When I was young I read a series of books written by Laura Ingalls Wilder, reading a whole series back then wasn’t quite as easy for me as it is now. I had to either borrow from the library, track them down at a second hand book shop or hope someone would buy them for me for a present. I wasn’t very good at speaking to the librarians and requesting they be brought in from another library so I waited to see if the books turned up on the shelf and the other two methods were just as unreliable so mostly I only read part of the series. I’ve been waiting to read Farmer Boy for far more years than I care to remember so when I saw it in the library a couple of weeks ago I grabbed it.
Wilder was born in 1867 in Wisconsin. Her books are her life story written so that people of all ages can enjoy and begin to understand about life in that era and in that place. She died in 1957 and these books were made into a TV series from 1974.
Farmer Boy is the story of her husband’s childhood. Almanzo Wilder was born in 1857, this book details roughly a year in his life near Malone in upstate New York. It’s a fascinating story not least because of the detail but also because as a nine year old Almanzo is expected to work a full day as if he is a fully grown man. They live on a farm with cows, pigs and grow the bulk of their own food. This book gives much detail of the workload Almanzo is expected to do and the little free time he has. Sometimes he can be spared and goes to school but this seems to only happen in the coldest of weathers and he has a two mile journey to take on foot to get there.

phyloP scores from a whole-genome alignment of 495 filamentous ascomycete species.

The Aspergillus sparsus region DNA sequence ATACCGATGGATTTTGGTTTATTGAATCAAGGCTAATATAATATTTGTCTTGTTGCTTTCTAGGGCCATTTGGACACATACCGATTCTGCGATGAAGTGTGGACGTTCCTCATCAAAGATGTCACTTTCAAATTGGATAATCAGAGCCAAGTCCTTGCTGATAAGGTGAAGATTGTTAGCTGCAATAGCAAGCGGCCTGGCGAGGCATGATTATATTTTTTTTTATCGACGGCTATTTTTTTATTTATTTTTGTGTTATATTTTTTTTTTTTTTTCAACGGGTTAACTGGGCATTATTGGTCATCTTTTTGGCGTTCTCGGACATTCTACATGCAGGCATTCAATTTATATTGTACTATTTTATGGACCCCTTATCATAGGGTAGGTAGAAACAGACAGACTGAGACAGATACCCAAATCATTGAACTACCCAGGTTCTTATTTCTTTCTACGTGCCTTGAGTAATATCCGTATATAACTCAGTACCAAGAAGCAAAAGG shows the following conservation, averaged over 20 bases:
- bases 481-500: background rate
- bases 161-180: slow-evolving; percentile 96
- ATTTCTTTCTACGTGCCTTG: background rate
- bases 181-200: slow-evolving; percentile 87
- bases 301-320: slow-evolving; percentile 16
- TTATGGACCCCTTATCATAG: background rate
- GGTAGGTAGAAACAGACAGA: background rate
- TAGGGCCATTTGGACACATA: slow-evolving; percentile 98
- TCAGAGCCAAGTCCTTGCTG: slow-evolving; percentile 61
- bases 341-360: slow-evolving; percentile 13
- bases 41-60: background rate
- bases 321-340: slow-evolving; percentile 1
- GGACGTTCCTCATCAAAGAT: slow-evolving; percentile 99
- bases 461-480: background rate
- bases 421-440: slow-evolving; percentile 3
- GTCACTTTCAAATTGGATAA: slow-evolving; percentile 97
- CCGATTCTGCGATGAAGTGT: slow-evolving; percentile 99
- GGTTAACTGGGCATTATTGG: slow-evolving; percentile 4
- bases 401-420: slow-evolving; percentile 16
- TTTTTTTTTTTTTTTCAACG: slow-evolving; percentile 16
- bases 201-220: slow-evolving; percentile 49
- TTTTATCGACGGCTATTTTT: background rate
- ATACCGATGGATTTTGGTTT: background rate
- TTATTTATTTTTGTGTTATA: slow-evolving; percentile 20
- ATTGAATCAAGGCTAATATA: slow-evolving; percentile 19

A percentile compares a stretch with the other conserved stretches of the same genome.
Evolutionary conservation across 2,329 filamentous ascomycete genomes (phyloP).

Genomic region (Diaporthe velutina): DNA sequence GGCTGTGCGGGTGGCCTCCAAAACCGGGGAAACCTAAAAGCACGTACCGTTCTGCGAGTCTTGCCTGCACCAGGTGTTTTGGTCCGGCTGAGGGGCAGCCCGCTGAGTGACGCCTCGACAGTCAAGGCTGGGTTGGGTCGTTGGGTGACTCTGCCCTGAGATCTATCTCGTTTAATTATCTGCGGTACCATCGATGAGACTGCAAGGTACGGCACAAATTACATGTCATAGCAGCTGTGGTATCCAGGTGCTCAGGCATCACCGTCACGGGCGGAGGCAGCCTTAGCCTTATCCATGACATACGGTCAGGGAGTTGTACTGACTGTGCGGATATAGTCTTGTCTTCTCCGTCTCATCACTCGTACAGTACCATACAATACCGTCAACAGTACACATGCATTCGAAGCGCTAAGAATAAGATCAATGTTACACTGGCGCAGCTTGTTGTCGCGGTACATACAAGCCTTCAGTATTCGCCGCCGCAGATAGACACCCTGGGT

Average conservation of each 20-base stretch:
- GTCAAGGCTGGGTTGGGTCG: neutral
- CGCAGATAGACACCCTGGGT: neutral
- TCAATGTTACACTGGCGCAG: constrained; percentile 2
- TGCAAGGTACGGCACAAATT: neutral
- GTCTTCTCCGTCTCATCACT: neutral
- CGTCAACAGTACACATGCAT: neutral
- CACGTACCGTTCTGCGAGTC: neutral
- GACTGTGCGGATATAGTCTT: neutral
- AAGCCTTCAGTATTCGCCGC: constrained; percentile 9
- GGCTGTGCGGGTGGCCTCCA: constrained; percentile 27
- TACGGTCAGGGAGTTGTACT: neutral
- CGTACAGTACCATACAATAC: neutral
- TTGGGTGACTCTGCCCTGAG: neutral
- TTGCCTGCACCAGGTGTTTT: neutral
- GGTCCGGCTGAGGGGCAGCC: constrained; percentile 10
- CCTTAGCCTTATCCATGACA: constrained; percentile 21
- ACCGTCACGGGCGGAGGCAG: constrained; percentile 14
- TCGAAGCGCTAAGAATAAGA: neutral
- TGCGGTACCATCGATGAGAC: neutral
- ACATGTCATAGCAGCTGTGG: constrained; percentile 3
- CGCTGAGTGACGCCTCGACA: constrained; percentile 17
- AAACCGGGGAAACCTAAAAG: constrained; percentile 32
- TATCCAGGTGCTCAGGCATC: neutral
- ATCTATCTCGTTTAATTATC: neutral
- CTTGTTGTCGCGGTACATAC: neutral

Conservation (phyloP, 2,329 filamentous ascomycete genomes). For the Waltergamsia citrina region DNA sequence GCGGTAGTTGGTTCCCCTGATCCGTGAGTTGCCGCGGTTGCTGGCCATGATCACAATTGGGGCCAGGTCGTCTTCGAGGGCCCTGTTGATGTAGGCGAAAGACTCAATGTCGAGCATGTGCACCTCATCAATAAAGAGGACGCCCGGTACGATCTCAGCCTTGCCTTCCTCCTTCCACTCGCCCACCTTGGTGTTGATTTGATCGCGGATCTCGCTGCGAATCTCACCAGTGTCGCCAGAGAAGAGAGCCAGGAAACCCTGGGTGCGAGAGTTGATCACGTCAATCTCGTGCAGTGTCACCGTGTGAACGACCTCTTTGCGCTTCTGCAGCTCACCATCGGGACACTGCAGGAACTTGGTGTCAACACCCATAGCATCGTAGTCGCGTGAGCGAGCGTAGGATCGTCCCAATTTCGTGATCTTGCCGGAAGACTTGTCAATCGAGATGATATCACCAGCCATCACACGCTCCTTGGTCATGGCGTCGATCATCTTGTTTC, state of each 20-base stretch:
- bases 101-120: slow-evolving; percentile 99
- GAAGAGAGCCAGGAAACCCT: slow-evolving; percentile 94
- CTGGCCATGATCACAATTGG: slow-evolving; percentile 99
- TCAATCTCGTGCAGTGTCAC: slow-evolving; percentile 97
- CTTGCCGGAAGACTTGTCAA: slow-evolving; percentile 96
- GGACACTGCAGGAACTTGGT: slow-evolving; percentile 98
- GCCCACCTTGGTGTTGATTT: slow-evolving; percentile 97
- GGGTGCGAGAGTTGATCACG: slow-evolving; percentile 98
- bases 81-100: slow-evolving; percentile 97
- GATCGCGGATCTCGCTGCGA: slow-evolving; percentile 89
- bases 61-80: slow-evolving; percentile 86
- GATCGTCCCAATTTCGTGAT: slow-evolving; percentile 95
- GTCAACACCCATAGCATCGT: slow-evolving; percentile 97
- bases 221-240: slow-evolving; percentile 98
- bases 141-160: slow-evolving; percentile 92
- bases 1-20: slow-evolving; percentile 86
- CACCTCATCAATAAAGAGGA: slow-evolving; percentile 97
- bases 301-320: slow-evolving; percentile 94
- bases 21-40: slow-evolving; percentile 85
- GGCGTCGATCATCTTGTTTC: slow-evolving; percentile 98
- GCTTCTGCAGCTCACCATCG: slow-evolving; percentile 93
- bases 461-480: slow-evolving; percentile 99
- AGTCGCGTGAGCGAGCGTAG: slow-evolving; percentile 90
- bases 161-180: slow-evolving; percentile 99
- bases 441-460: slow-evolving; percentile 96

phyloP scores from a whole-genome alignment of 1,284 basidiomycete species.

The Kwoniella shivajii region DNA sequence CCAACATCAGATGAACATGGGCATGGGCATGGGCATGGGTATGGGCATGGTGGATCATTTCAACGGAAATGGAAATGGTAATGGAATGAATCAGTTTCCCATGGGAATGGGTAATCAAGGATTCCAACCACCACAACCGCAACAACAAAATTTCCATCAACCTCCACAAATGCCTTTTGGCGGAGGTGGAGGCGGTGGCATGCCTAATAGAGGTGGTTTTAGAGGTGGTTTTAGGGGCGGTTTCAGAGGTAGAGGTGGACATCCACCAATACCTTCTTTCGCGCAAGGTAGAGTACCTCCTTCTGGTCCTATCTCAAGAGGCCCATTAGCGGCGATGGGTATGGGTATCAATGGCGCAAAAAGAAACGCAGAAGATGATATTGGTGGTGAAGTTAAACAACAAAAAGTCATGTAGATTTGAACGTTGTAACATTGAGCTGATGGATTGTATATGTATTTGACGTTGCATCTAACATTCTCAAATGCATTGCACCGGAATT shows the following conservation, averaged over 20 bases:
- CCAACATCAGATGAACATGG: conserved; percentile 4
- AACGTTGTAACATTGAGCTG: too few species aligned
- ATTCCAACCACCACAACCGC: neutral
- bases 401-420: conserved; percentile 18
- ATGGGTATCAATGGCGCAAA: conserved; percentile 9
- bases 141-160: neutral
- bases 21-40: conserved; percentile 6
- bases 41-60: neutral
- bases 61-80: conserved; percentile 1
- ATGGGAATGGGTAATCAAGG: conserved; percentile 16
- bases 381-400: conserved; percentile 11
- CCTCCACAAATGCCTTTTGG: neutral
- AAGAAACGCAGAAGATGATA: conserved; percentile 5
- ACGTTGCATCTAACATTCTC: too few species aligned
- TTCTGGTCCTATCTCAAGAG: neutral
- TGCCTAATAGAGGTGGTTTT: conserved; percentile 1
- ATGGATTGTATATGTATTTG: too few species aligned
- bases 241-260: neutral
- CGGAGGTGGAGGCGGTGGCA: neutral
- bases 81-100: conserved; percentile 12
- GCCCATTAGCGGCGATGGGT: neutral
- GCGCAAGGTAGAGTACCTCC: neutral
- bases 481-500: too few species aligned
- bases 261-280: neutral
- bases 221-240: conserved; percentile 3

One thing that struck me about the schooling was the attitude of some of the students. The big boys attended rarely and they were really against the teacher. One teacher they’d terrorised physically so much he actually died from his injuries, they were boasting about this and the father was boasting about his boys killing the teacher. The current teacher spoke to Almanzo’s father and borrowed a whip from him, i.e. he had to physically best the big boys before they would respect him and not beat him up.
Like all of Wilder’s books this is a good read. She wrote an autobiography before her books were turned into children’s books and this is being published today, edited by Pamela Smith Hill I can only find it available at the South Dakota Historical Society Foundation. If you wish to buy her children’s books (bear in mind they’re good for any age), they’d make a great Christmas present there’s a box set available at Booktopia.